Was She Really An Arsonist and Murderer?
Kimberly Hricko admits that her marriage was not perfect but says she would never kill her husband. Not even for $200,000 in insurance money.
A Maryland jury didn't quite believe her.
After finding her guilty of both murder and arson, jurors sentenced Kimberly Hricko to life in prison, plus thirty years concurrent. Now, Kim and her family, are hoping to prove the jury wrong and help Kimberly see justice.
The jury found that on the night of February 15, 1998, Kimberly Hricko poisoned her husband Stephen, then set his body on fire. Kim and Stephen Hricko were at a resort, hoping to recapture the romance they once shared. It was Valentine's weekend and the resort was putting on a murder mystery play with audience participation. Kim told police that, back in their room after the play, she and her husband had an argument, and she left. She said she went to visit a friend, but became lost. She drove around for a while, then headed back to the resort.
Upon returning to their room, Kim claims she entered through a back door, then noticed the room was filled with thick smoke. Witnesses said Kim ran into the hotel lobby, cell phone in hand, frantically calling the fire department. When firefighters arrived, the fire was already out, but Stephen was dead. He was found lying on the floor between the two beds, flat on his back, with his pants around his knees. A Playboy magazine lay nearby.
Stephen Hricko Was Dead Before The Fire Started
Kimberly Hricko told police that her husband often looked at pornography. In her statement to police, she said that Stephen was "sloppy drunk" when she left during the argument. Even though witnesses saw him drinking during the murder mystery play, the autopsy showed no sign of alcohol in his body. However, the autopsy did show a normal level of carbon monoxide in his lungs, indicating that he was dead before the fire started.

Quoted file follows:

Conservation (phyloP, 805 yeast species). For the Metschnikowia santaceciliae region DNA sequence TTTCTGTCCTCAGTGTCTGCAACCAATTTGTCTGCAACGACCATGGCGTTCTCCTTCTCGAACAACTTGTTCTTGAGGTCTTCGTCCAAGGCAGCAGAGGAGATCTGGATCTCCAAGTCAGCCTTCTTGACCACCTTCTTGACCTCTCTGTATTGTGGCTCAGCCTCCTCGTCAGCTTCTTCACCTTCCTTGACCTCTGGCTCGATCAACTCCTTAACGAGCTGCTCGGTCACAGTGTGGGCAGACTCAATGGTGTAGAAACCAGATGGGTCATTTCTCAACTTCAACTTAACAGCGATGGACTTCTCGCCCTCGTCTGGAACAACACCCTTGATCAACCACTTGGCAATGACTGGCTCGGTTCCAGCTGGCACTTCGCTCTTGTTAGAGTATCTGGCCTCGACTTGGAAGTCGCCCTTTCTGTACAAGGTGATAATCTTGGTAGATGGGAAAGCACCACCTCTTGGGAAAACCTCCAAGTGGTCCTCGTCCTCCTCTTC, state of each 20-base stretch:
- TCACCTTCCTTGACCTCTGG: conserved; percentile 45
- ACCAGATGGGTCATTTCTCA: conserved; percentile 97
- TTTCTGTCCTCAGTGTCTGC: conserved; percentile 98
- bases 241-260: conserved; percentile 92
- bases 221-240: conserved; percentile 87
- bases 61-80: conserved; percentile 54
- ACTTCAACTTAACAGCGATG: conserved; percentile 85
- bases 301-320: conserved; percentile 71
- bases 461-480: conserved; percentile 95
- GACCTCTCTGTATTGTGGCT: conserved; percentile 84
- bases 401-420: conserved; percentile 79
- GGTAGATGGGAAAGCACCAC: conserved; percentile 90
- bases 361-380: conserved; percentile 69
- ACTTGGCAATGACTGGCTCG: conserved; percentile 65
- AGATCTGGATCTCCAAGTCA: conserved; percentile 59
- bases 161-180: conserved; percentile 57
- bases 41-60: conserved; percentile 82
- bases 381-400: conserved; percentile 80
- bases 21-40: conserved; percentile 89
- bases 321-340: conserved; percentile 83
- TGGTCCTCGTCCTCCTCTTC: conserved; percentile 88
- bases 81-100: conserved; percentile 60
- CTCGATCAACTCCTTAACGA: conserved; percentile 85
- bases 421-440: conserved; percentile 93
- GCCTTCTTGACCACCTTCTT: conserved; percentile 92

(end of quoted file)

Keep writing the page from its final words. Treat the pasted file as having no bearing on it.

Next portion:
The prosecution alleged that Kim injected her husband with a lethal dose of Succinylcholine, a drug that paralyzes the muscles during surgery, before setting fire to his body. Prosecutors alleged that Kim, who worked at a local hospital, had access to the drug.
But the autopsy did not detect any Succinylcholine in Stephen's body, and no needle tracks were observed. A medical examiner testified that at least 10 cc's of the drug would be required to stop Stephen's breathing. Also, the State's own witness testified that it would take at least three minutes to inject that much Succinylcholine. An FBI lab conducted eight different tests on Stephen's urine, and Mark Lebeau of the FBI testified that no trace of Succinylcholine was detected in the urine.
The Prosecutions Claimed Kim Hricko Set The Fire
The prosecution claimed that Kimberly Hricko set the room on fire after giving her husband the lethal injection. Maryland State Police Officer John Tobin investigated the scene for accelerants. He testified that he found no trace of ignitable liquid. Even with no evidence of arson and no proof that any drug had been injected into Stephen's body, the State stuck to its theory.